WASHINGTON -- Tuesday's parties celebrating the end of "don't ask, don't tell" are giving way to a morning-after reality: gays who left the military because of the policy may have a tough time getting back in.
Despite headlines about hundreds of discharged service members flocking to recruiting stations to re-enlist, most are unlikely to get their old jobs back.
Some discharged in the early years of the policy, which began in late 1993, are too old. Others are out of shape and won't pass the physical. But even the young and fit may find there aren't any openings.
"Successful recruiting and high retention rates, along with military force reductions, have lowered the number of positions available not only to first-time recruits, but also for prior-service members wishing to return to service," said Pentagon spokeswoman Eileen Lainez.
Those discharged under DADT "will be evaluated according to the same criteria and service requirements applicable to all prior service members seeking re-entry into the military," she said.
In other words: gays and lesbians will have to get in line with other civilians who are looking to join the military -- an institution many Americans already consider a haven in a time of 9 percent unemployment.
To be sure, many of the nearly 14,000 troops ousted under the policy -- and an untold number of others who left voluntarily because they were tired of lying about their private lives -- have moved on. But for those eager to return to the ranks, the awful economy, the drawing down of wars in Iraq and Afghanistan and debt-induced Pentagon budget cuts all mean long waiting lists.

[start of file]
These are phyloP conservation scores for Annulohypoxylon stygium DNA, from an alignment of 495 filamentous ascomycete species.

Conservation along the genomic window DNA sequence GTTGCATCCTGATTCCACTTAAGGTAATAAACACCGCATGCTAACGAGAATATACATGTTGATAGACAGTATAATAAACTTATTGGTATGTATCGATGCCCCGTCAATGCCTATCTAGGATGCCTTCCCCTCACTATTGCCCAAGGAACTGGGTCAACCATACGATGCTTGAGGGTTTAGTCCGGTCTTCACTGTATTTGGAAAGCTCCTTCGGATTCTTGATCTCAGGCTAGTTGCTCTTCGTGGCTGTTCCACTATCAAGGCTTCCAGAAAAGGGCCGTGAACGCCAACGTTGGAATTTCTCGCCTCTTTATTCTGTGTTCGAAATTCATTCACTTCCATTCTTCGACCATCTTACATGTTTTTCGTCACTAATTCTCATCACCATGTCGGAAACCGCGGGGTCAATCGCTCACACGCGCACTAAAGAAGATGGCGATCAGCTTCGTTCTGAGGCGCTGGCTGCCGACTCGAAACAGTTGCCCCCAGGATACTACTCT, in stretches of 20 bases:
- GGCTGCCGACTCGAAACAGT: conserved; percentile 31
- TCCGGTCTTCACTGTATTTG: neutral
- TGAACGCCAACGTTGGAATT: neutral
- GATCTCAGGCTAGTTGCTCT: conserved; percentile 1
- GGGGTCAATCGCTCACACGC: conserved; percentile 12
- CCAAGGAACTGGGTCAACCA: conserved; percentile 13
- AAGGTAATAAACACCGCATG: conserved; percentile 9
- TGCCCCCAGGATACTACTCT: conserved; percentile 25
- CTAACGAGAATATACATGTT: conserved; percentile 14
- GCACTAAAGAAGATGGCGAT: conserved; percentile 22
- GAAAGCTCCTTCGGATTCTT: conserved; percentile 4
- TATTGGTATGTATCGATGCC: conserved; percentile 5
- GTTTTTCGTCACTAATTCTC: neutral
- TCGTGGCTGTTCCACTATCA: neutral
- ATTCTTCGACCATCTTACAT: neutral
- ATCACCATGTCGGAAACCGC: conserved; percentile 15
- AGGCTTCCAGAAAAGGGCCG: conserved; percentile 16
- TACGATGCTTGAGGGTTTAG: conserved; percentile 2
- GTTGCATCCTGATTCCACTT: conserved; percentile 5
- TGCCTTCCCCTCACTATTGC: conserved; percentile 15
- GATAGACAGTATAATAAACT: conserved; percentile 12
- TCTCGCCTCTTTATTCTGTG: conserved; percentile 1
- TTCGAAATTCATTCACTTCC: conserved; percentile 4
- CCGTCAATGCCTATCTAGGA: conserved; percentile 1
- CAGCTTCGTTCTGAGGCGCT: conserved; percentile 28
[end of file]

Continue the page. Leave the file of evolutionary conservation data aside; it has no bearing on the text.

Lainez said traditionally the military services have turned to prior-service veterans to address current or projected personnel shortfalls they are unable to fill with new recruits. Yet ever since the economy crashed in 2008, the Pentagon has had no trouble recruiting and retaining troops and the number of specialties left unfilled has been "greatly reduced, which in turn reduces the number of opportunities for those wishing to return to duty," she said.
While the number of gay veterans turned down for re-enlistment isn't available, Stars and Stripes recently reported a typical situation involving a former sailor. Discharged under DADT, he sought his old job back as a mass communications specialist only to be told that position was overstaffed by 104 percent.
Prior-service troops historically represent about 5 percent of active-duty enlisted recruits. In 2007, at the height of the Iraq war troop surge, they made up 8 percent. But last year, according to Defense Department statistics, prior service recruits accounted for just 3 percent of newly enlisted active-duty members.
While some with critical skills such as prominent activist Dan Choi, an Arab linguist ousted for being gay, may have an easier time returning, others may have to find a new line of work.
"Each service can provide more information on its current waiting lists" for specific jobs, Lainez said. "I would encourage any prior service member who wants to return to contact a recruiter -- they can discuss what skills are in high demand."